The “Show” Behind the Show at the Democratic National Convention

Band practice Photo: Lee Gleiser

Someone has to get the thousands of balloons placed on that ceiling before they can drop tonight! Photo: Lee Gleiser

For the media, the pressure is intense to capture the story Photo: Lee Gleiser
Katy Perry at soundcheck this morning. Photo: Lee Gleiser



If there’s one thing the Democrats know how to do, it’s put on a great show. From the music, to the lights, to the speeches, to the performers everything is perfectly planned.

Don’t believe me? Did you catch 40 of Broadway’s best, singing “What the World Needs Now is Love?” last night? It set the mood for the entire evening.

But all that magic doesn’t happen by magic.

It takes a lot of time. It takes a lot of people. And it takes a lot of practice.

Arrive at the Wells Fargo Center at 6 a.m. when we do, and this is what it looks like.

An empty Wells Fargo Center looks completely different than what you see on TV Photo: Lee Gleiser

The morning after is the time to plan for the night to come.

This morning  the empty hallways echoed  with, “Four score and seven years ago.”

I went into the arena to see what was going on and discovered   Katy Perry reading the words of the Gettysburg Address to get used to the teleprompter.

Donned in a blue track suit complete with dark sunglasses, a ball cap, and shower shoes, you would never know it was her, until  she started singing.  Yet, despite her seeming nonchalance, she posted a picture of herself on stage to her instagram site with the caption, “Guess where I am?”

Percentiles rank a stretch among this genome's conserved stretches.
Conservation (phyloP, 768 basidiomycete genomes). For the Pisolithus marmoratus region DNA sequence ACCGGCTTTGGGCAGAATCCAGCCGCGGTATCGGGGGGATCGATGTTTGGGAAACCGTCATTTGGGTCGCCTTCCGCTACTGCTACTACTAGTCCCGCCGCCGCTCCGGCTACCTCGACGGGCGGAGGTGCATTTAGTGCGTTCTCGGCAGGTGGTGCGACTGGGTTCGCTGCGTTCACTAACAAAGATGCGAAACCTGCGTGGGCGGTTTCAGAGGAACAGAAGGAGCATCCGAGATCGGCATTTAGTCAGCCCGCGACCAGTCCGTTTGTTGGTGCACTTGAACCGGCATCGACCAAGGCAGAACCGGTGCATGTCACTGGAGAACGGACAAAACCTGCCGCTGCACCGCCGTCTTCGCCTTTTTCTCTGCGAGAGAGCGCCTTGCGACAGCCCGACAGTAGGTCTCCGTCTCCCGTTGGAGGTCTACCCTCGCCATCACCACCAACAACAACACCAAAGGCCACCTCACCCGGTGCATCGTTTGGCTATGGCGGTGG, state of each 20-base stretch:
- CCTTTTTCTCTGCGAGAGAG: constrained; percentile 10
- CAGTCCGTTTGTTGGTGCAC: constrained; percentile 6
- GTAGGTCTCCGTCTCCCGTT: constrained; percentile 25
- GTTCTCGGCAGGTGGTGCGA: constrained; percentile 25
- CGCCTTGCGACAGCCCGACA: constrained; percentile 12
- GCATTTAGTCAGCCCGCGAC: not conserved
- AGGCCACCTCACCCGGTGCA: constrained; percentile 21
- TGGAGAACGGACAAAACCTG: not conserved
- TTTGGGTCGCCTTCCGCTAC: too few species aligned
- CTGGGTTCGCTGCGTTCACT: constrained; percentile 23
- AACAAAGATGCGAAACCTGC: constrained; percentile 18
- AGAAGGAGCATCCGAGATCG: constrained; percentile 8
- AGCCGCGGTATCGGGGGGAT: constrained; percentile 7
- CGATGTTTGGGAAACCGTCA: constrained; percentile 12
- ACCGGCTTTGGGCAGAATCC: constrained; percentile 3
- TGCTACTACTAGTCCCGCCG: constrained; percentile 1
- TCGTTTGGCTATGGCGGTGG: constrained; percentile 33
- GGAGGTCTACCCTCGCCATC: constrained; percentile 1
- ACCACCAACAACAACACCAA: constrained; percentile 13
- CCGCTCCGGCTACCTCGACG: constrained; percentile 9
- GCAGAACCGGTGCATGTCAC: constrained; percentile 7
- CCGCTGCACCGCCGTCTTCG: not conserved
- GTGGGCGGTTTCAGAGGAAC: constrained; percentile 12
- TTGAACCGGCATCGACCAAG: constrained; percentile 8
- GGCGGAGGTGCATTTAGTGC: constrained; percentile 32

It took several practice entrances, and a number of run throughs of  her hit “Roar” to get the mix just right. She was a true professional. She’d sing, stop, ask for an adjustment, try it again. You’ll never it know that tonight when she hits the stage.  Get ready for a show!

For a look behind the scenes at the “show” before the show, check out these photos.

Lots of people are part of the planning for what you’ll see on stage at the DNC
Photo: Lee Gleiser





Color guard practice. The positioning of the flags is key so that they frame the podium and don’t look as if they are “growing” out of a speaker’s head. Photo: Lee Gleiser

The seats on the floor are all reserved. Not just anyone gets to sit there. Photo: Lee Gleiser









Ever wonder how all those signs get distributed? Volunteers in yellow vests stand at the ready to hand them out in the arena before each speaker. Photo: Lee Gleiser











It’s no easy task to distribute signs in this crowed! Photo: Lee Gleiser


That phone better work by tonight or heads will roll! Photo: Lee Gleiser

Even the stagehands have a political point of view Photo: Lee Gleiser


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